TO CORRESPONDENTS, &c. Our Bardic Editor is the Rev. J. H. Hughes, 16, Derby-road, Wrexham. The bards will, there- fore, send their productions to his address.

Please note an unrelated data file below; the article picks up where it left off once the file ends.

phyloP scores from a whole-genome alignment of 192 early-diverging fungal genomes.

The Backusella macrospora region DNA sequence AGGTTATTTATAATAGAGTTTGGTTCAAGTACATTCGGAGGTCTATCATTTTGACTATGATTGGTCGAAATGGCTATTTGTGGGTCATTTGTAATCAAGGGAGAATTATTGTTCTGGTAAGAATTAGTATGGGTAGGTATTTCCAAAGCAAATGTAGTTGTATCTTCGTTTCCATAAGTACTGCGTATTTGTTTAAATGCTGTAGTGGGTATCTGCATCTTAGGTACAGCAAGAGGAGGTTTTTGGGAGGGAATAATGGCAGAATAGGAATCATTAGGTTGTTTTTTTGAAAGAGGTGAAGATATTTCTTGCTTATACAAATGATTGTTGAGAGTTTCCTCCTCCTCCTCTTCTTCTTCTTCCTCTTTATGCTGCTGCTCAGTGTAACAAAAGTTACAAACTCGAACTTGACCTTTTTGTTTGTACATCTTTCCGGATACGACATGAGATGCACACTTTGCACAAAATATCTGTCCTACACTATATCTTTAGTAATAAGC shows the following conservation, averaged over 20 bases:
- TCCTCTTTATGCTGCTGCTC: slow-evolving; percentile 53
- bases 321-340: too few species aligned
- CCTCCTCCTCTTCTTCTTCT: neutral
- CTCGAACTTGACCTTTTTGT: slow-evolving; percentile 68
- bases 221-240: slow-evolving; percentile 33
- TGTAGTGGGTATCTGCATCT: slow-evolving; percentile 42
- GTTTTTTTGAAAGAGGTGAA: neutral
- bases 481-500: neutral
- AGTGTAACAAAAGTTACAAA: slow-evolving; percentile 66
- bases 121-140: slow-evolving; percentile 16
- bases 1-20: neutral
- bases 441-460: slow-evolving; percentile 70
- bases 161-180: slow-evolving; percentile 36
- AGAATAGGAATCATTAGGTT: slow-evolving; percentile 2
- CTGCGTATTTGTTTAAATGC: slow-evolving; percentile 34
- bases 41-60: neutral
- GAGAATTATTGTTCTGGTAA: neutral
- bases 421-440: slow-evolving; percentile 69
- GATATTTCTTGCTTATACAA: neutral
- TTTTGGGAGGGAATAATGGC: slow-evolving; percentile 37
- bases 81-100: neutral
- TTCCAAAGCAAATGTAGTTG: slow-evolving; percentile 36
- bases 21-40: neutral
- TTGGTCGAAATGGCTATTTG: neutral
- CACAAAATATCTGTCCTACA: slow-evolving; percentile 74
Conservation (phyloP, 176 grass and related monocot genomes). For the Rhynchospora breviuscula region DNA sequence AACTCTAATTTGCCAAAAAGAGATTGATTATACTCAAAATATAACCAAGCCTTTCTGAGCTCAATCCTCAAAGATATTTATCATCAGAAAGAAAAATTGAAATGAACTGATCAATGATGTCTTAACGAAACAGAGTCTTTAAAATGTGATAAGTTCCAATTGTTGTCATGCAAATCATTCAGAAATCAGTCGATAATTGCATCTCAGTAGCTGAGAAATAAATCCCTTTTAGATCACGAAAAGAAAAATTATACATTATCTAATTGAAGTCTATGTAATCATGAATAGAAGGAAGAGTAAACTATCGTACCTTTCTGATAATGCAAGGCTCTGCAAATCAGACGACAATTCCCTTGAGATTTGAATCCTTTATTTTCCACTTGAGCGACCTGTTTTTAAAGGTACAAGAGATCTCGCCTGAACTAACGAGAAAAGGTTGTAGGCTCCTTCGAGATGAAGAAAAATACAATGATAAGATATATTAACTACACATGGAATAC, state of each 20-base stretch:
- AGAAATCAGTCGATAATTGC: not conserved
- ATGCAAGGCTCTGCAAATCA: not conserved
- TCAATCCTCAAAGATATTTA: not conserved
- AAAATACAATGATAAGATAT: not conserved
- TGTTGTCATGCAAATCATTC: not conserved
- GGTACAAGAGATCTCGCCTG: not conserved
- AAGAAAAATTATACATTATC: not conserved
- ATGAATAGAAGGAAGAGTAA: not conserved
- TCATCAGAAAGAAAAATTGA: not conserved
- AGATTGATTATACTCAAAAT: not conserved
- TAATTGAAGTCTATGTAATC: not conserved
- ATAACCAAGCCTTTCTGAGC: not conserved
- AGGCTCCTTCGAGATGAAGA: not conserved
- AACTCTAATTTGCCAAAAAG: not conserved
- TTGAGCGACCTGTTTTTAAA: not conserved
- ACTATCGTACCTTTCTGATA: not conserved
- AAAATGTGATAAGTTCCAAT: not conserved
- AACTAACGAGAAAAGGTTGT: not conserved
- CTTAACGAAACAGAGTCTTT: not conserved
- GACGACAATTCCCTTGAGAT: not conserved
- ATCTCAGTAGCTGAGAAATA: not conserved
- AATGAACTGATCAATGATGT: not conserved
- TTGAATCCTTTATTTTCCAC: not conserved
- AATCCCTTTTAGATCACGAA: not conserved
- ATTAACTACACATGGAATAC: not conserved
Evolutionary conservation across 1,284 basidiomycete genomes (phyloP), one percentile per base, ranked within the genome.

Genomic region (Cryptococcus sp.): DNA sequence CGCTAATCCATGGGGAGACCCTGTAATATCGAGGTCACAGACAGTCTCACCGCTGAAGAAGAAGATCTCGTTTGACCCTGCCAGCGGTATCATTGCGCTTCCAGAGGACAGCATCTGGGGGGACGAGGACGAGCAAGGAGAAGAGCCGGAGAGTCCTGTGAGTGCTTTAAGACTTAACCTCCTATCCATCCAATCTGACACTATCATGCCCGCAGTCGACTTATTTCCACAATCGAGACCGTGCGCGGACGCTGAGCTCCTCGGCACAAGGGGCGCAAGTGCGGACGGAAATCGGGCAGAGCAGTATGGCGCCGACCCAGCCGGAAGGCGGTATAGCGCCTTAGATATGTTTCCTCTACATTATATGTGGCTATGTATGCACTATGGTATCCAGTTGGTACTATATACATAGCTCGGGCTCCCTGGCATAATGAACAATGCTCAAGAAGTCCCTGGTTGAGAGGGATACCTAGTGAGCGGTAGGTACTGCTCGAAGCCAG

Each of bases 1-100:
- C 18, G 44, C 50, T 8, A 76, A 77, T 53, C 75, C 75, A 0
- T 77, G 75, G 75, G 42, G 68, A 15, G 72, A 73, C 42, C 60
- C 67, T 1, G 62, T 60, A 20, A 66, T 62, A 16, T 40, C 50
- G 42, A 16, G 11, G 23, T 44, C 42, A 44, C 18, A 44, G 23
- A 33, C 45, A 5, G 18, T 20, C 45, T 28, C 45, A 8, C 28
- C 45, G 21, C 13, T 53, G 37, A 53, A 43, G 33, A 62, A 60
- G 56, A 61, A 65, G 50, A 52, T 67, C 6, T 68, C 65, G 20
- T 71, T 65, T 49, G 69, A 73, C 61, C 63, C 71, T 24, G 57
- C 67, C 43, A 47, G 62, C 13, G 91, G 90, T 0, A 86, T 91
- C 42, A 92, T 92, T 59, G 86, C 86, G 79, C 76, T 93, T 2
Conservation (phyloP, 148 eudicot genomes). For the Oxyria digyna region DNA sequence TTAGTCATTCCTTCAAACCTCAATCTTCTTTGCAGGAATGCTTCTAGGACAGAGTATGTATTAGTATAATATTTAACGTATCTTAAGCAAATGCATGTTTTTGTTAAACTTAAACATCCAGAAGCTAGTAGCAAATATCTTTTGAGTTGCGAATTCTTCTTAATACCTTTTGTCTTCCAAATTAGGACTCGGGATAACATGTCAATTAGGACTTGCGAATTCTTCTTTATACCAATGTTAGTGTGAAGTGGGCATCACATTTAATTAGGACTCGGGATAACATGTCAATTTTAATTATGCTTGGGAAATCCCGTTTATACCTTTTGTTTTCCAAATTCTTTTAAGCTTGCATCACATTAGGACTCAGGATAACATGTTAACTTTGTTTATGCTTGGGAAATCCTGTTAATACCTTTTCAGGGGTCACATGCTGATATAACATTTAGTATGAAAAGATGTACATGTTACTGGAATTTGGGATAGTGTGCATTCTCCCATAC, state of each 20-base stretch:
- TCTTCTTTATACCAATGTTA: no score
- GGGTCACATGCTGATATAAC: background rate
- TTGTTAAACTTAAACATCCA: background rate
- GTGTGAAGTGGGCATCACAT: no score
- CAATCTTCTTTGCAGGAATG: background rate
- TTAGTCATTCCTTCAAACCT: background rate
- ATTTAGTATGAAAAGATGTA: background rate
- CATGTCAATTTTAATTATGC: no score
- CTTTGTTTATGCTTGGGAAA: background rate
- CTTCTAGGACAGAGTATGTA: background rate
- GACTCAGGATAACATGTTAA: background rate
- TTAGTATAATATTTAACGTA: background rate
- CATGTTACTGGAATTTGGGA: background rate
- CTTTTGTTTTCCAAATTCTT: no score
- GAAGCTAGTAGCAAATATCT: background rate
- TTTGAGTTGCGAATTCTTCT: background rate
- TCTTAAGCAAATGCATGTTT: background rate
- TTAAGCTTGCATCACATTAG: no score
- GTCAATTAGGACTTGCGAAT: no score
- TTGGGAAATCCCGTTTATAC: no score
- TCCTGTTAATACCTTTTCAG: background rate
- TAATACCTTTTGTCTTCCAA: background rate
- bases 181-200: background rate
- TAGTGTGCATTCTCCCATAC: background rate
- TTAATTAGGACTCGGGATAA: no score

§l!itTgoIUii FRIDAY, APRIL 21st, 1882. THE QUEEN landed at Portsmouth on Friday at four o'clock, having been a little delayed on the voyage by the weather. Her Majesty, who seemed to have derived much benefit from her sojourn in France, was most enthusiastically received, and left by train en route to Windsor, at 20 minutes to five. A MEMORIAL TO LORD BEACONSFIELD, including stained-glass windows, a peal of bells, and deco- rations, were dedicated on Wednesday (the anni- versary day of the death of the noble lord) in Hughenden Church. Her Majesty sent two wreaths for the grave-one of immortelles, and the other of primroses, his favourite flower. The wearing of primroses in memory of the deceased statesman was largely practised throughout the country. THE CHESHIRE CHAMBER OF AGRICULTURE discussed the very important question "Is any further legislation on the tenancy of agricultural lands desirable ?-and if so what should be its character?" Mr. Thomas Rigby opened the discussion in a paper, and he was followed by, amongst others, the Duke of Westminster, Mr. Latham, Mr. H. J. Tollemache, M.P., and the representatives of several farmers' clubs. The farming interest was strongly in favour of the cultivation and compensation for unexhausted improvements, and, as regards the latter, its necessity was hardly disputed. AN ASTOUNDING, series of impositions are reported in connection with a next-of-kin agency which appears to have carried on operations in London, Birmingham, Manchester, and Glasgow. The firm inserted the following advertisement in most of the English papers :—" Unclaimed money and property. Heirs wanted to £25,750,000, left by persons dying both in England and abroad.-Address J. S. Rogers, Esq., B.A., 27, Market-street, Manchester. Everyone should read index of persons wanted. Consultations free." Hundreds, if not thousands, of persons hoping to acquire unclaimed property from some source of which, in most cases, they knew nothing, have been in treaty with the firm and paying fees liberally. Two persons connected with the agency, Arthur M' Kenzie and John Henry Shakspeare, have been arrested at Manchester. J. S. Rogers and his manager, Ed. Beeton, are II wanted." THE DISCUSSION at the Flintshire Quarter Sessions regarding the sum paid by the county for the protection of Mr. Gladstone, and the resolution passed by the assembled magistrates, gave rise to a meeting of the ratepayers of Bagillt and neighbourhood, which was held on Saturday, to protest against the magisterial action. The proceedings were enthusiastic. It was pointed out that the expense grumbled about signified about one-ninth of a penny in the pound, and resolutions were adopted disavowing all ayuipatby witk ilxs quarter session. The following has been received in reply to a letter forwarded to the Premier containing the resolution passed :— 10, Downing-street, Whitehall, 18th April, 1882. SIR,—I am directed by Mr. Gladstone to express to you his thanksafor the resolution of which you enclose a copy in your latter of the 15th inst., and to assure you that he is very sensible of the kind expressions with regard to himself which they contain.-I am, sir, your obedient servant, HORACE SEYMOUR. Harry Lupton, Esq., Bagillt. THE PRESENT IS THE TENTH PARLIAMENT of Queen Victoria, whose reign in June next will have extended over forty-five years. This would give an average duration of about four years and a half to each, and this it will be seen is a very fair length of time for a Parliament to run. The shortest of her Majesty's reign was that which met in April, 1857, and was dissolved in March, 1859. The longest was that which met in May, 1859, and was dissolved in July, 1865. Through- out the whole of the remarkable vicissitudes which 45 years have witnessed, only once has a Parliament been dissolved by the same Minister who called it. That was in 1841, when the House which Lord Melbourne had summoned in 1837 pronounced against him by a majority of one. The vote was 312 for the Opposition, and 311 for the Government, and writs were issued for the election of a new Parliament. In every other instance the dissolution has been advised by a political opponent of the Minister by whom the House was summoned. THE ENGINEERING EXPERIMENT in connection with the Channel Tunnel works is followed with great interest by scientific men, and the numerous visits which are made to the works show the eagerness with which the controversy as to its practicability is followed. The" question of ventilation is one which, as much as any, is receiving the attention of those who understand its importance. It is pointed out that in the tunnels of Mont Cenis and St. Gothard, which are not so long as this submarine passage would be, the problem of successful ventilation has not yet been solved. The passengers in the trains which pierce those mountains are always glad when they get out into the fresh air. Still the science which has enabled man to send a locomo- tive through these everlasting hills would certainly be equal to the task of pumping fresh air into a tunnel which human ingenuity and perseverance had excavated under the bed of the sea; and if there is no greater obstacle to its construction than the mode of ventilation, it may safely be assumed that science will overcome it. THE EXAMPLE set by the Good Samaritan of Bible record has doubtless prompted many a kindly act involving self-denial since. The fol- lowing incident will show this:—A gentleman with a large family of his own, and with only a moderate non-elastic income, recently entered a market town in the West of England a few days after the annual chartered fair had been held and closed. His attention was attracted to a solitary caravan standing on the site of the pleasure ground, and whose appearance denoted a some- what forlorn condition. Upon inquiry, it was found that the exhibition had not been a success, that the van was impounded for rent of ground; that the horse was also on lien for its keep that the hand-bell and gong which announced the opening of the show had been sold and, in fact, that the prospects of the proprietor were in dismal plight. The debts were soon paid and the bell and gong re-purchased; and then, with a little gift of money and a few well-chosen remarks about Him for whose sake the act was done, the poor showman, ill, but grateful and jubilant, departed. The benefactor, however, was not at ease. He noticed the illness of the van proprietor, and troubled that he had not done sufficient. A vehicle was obtained, the man overtaken, medical advice sought, and the invalid brought back to the i ifirmary. where a subscription fee was paid, and certain necessary precautionary guarantees given. In about a fortnight, however, the guarantee given to meet the funeral t-xpenses of I inmates dying in the hospital had to be met; for disease, medical want, aud anxiety had proved too great for skill and Christian kindness.